We're All Borf In the End
It was after braving the crush at Kramerbooks to buy the latest Harry Potter novel that I sat down on an enormous concrete planter in Dupont Circle and noticed that I was staring straight at a black stenciled face. It was one of the pieces of graffiti by 18-year-old art student John Tsombikos, aka Borf, that have proliferated inthe District.
Until his recent arrest, Borf produced scrawls and pictures, almost all of a scowling boy and most accompanied by a bizarre slogans like "Borf Writes Letters To Your Children" or "Borf Is Good For Your Liver." He wasn't just kooky, he was ubiquitous. He has been held accountable for vast amounts of graffiti, not just in the District, but across the whole country, and beyond -- in Raleigh, N.C., in New York, in Los Angeles, and even in Athens (that's Greece, not Georgia).
Sitting there, it hit me -- Borf wasn't an isolated guy; he was a phenomenon. People from L.A. to Europe have assumed his identity and turned it into a group endeavor, subverting popular cultural images in a practice that my twenty-something contemporaries call "culture jamming." This kind of collective identity (which is a kind of anonymity, if you think about it) is my generation's reaction to having been spoon-fed advertising and having had identities marketed to us. We've been led to believe that to be homogenous and fit into certain characteristics is safe and desirable. Even correct. Crudely put, culture jammers represent the way people my age feel about modern society: that its images don't relate to us; that we won't or can't engage with what we've been told we should be; and that all we can do to make ourselves heard is to twist these images back on themselves.
In a sense, I'd got to know Borf before I came to America from Britain three weeks ago. He's the American incarnation of British graffiti artist Banksy, who is notable, among other things, for creating pictures of Winston Churchill with a green mohawk. Banksy has been pulling much the same stunt as Borf, in much the same stencil style, and for longer; and he has maintained his anonymity (although he has an agent and a bank account). Major stores have even released posters of his images, making him rich along the way. It's commonplace now in small British towns to see what could only be described as Banksy knock-offs: graffiti mimicking his style and passed off as originals. Just as Banksy's identity has been co-opted into a collective body, so has Borf's.
Both tap into ideas articulated by the American graphic artist Shepard Fairey, whose bold, stylized pictures of the late professional wrestler Andre the Giant, which are plastered up in public spaces, are juxtaposed with slogans like "Obey" or "Giant." Fairey says that in his project (called "Andre the Giant Has a Posse") the medium is the message. What Fairey produces looks like trendy advertising but is in fact a deliberately empty message. He's therefore engaged in the subversive distribution of a meaningless thing; it's anti-marketing, anti-singularity, anti-message.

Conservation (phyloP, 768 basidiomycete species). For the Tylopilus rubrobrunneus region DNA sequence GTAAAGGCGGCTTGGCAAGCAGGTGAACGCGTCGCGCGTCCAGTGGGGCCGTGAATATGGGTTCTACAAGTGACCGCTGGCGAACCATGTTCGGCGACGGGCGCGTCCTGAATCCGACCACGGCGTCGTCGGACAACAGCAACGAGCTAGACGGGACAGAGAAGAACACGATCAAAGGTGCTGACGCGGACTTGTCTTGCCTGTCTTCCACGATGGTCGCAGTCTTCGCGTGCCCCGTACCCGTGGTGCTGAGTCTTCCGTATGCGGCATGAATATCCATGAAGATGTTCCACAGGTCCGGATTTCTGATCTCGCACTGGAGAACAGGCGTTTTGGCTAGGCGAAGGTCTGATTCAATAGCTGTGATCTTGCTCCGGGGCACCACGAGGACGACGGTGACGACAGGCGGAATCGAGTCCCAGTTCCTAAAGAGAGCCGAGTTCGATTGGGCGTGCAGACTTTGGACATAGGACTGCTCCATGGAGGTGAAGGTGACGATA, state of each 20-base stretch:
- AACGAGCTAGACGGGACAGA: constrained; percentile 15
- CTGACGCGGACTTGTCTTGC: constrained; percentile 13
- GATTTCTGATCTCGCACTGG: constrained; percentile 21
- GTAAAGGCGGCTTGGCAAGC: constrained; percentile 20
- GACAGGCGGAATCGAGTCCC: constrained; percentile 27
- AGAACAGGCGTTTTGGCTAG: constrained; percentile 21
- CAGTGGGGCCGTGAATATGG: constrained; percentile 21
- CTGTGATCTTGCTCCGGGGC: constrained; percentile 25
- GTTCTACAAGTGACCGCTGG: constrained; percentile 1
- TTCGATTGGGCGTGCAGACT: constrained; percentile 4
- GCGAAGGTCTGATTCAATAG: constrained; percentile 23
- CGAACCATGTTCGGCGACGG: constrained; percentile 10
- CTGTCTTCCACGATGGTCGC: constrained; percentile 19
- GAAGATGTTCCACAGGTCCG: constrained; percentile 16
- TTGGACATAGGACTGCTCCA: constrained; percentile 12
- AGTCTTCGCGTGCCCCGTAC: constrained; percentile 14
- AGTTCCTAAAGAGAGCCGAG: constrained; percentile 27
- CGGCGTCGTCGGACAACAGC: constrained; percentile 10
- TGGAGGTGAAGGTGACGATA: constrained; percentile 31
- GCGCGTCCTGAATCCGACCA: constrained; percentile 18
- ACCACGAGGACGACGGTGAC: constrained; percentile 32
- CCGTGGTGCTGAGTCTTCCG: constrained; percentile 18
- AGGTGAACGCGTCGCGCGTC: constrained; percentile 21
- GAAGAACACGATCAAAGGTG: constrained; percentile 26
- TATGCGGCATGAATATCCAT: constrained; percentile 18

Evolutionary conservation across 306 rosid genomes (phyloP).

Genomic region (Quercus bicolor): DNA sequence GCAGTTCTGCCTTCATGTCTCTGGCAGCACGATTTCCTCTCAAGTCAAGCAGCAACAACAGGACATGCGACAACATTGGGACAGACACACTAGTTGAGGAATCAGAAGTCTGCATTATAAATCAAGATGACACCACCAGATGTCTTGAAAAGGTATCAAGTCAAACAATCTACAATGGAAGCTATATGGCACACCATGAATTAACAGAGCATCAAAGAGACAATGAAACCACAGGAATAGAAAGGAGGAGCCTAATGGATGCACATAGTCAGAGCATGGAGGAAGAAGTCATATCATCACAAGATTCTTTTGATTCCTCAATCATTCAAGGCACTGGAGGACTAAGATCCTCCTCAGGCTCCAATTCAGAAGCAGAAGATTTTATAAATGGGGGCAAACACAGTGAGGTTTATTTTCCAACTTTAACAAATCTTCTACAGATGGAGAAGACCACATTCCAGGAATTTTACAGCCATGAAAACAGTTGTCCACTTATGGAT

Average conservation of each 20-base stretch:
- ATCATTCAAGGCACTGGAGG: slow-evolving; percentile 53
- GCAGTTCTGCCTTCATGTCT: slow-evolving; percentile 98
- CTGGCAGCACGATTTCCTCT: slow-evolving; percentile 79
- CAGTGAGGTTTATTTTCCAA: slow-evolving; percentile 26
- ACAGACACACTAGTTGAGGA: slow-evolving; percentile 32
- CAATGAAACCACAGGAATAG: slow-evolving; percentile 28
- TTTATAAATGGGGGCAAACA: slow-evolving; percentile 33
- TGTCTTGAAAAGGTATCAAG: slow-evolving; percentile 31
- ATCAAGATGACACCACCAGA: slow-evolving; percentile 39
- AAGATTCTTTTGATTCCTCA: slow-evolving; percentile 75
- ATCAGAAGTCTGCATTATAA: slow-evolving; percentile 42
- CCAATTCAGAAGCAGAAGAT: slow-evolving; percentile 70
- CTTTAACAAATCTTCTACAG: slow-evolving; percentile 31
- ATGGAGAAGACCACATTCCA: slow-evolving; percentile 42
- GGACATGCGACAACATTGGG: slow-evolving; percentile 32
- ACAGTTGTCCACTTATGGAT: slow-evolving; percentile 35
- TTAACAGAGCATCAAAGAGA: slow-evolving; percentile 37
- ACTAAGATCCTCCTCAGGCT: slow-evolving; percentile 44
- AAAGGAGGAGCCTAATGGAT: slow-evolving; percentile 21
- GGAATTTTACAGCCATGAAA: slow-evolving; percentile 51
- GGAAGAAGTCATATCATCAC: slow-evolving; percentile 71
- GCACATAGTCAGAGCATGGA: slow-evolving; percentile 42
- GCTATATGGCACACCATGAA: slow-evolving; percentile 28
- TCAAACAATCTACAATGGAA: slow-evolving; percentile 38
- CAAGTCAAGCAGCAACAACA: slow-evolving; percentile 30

Maybe the reason why apparently empty messages like these resonate with my generation is that we don't have any icons of our own. We don't have an Allen Ginsburg, or a Jack Kerouac. We don't even have a Douglas Coupland -- the writer who articulated the idea that the main characteristic of the '90s generation was that it had no characteristic.
We have no Bob Dylan, no Bruce Springsteen. When someone recently asked me why people my age (I'm 21) listen to bands from our parents' generation, I had to explain that, with a few exceptions, we don't have any real musicians any more. Without massive advertising campaigns, a lot of the "music" you can buy today, like Beyonce, wouldn't exist.
We're a voiceless generation. We have nothing we can point to and say: "This is us, this is where we stand." We're lost and silent and we don't know what to do about it. We're sold a parody of culture that we buy because, well, what choice do we have?
Even the generational angst I'm engaging in now is stolen. This is the cry of the generation before mine, the Lost Generation, Generation X, Coupland's kids. People 10 years older than I am cornered the market in existential meanderings and, self-indulgent though it is, at least it's a flag, something to rally round. What have we got? Beyonce and Harry Potter -- both created and sold to us by people our parents' ages. Not that I've anything against Harry Potter; I enjoyed "The Half-Blood Prince" immensely. But it isn't us. It's not who we are.
Even the most conventional of magazines has recognized that something is up. Vanity Fair has an essay competition in its current issue titled, "What's on the minds of America's youth today?" It asks young writers to explain, for a prize of $1,500 and a Montblanc fountain pen, just what is going on. As Vanity Fair's editors see it:
"More than 30 years ago, young people across the country staged sit-ins for civil rights, got up and protested against a misguided, undeclared war, and actually gave a damn if a president lied to them. Today it seems as if the younger generation of Americans are content to watch their MTV, fiddle with their game players, [and] follow the love lives of Brad, Jen, Jessica and Paris. What has changed? What is going on inside the minds of American youth today?"
What's funny is that this hailing of "American youth" displays a paradoxical lack of awareness of our generation even as it tries to pin us down. There's no such thing as "American youth" -- or British youth, come to that, these days. That's exactly what we're not -- a body, a set.